Case Presentation: A 68-year man presented to the hospital due to 2 weeks of acute abdominal pain with nausea, vomiting, diarrhea and the inability to tolerate his jejunostomy tube feeds, resulting in 20lbs of weight loss. Past medical history includes Stage 4 gastric adenocarcinoma, coronary artery disease, and hypertension. After diagnosis of gastric cancer 1 year prior to presentation, the patient underwent induction therapy with FOLFOX, then FOLFIRI, and then switched to immunotherapy with Pembrolizumab due to intolerance of his prior treatment courses. He completed his 6th cycle of immunotherapy 3 weeks prior to presentation and the patient tolerated all prior infusions. When the patient’s symptoms started, outpatient infectious stool testing of clostridium difficile, stool ova and parasites and gastrointestinal PCR panel were negative. Further workup revealed an elevated calprotectin (538μg/g) and lactoferrin (232.9μg/g). Exam findings showed that the patient’s abdominal pain was not reproducible and there was no rebound tenderness or guarding. Laboratory testing showed a leukocytosis (11.45 cells/L), metabolic acidosis (HCO3 21mEq/L), and hypoalbuminemia (3.0 g/dL). Infectious workup with cultures was negative. Computed Tomography of the abdomen/pelvis with contrast revealed extensive pneumatosis of the right colon with peri-colonic gas extending towards the central mesentery. These findings were consistent with pneumatosis intestinalis, colitis and a bowel perforation. The patient’s vitals were stable without any evidence of peritoneal signs; therefore, medical management for immunotherapy induced colitis was started with IV steroids without surgical intervention. A QuantiFERON test was obtained in case second line therapy with a TNF alpha inhibitor was required.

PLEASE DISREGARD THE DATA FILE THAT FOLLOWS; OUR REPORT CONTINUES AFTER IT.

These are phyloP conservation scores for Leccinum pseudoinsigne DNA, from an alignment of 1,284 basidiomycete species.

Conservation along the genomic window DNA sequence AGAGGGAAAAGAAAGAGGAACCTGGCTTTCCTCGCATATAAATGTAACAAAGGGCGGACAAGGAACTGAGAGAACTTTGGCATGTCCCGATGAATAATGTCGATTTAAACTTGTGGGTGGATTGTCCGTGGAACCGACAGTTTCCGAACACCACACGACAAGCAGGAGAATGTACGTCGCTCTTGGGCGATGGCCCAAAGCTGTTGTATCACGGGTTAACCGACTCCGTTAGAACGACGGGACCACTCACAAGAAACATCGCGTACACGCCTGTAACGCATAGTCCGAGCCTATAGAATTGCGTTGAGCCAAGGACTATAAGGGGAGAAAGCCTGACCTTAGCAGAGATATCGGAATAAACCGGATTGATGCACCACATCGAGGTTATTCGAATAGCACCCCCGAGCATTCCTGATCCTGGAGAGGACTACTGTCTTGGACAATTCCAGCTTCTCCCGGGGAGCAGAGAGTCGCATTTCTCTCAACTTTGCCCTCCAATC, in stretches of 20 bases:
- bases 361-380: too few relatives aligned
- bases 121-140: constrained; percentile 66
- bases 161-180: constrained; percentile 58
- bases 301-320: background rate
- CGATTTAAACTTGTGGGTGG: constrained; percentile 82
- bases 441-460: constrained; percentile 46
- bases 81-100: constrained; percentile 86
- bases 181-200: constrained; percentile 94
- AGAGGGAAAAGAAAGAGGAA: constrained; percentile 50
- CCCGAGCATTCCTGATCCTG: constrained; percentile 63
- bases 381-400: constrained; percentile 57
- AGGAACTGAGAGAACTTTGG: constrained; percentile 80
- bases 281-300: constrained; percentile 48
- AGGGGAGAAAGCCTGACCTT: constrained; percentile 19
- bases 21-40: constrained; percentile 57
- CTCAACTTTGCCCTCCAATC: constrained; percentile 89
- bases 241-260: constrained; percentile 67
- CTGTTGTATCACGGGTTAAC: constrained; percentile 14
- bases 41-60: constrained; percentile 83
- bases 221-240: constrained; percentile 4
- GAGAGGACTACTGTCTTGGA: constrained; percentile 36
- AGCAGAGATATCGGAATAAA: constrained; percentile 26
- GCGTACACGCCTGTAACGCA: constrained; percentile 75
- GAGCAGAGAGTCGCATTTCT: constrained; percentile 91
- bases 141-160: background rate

Discussion: Pembrolizumab induced colitis is a common immune related adverse event (IrAE) that can occur in patients undergoing systemic immunotherapy and ranges from mild to severe. However, the complication of bowel perforation is a rare and life threatening IrAE that occurs in about 1-1.5 % of all immunotherapy induced colitis cases. This case was unique in that the patient’s objective findings showed extensive pneumatosis intestinalis with stable vitals and a non-toxic appearance allowing for medical management. Despite concerning imaging, the patient responded to steroid therapy and did not require second line agents. Although, escalation was not required, it is essential to obtain a QuantiFERON test in case anti-TNF alpha therapy is needed. The use of immunotherapies, such as PD1 inhibitors like Pembrolizumab is increasing in frequency as their mechanism allows augmentation of host T cell function, improving immune mediated destruction of malignant cells. While this mechanism is an effective method for suppressing incurable cancers, it also comes with the risk of unintended immune mediated damage.

Conclusions: With the increased use of immunotherapies, the frequency of patients presenting to the hospital with complications will increase. This case demonstrates the clinical presentation, workup, and management of a patient with a Grade 4 immunotherapy induced colitis that required treatment with steroids. It provides the importance of obtaining key laboratory tests, such as lactoferrin, calprotectin and QuantiFERON, as well as the need to consider immune mediated injury when patients on these medications come to the hospital with a localizing chief complaint and evidence of inflammation.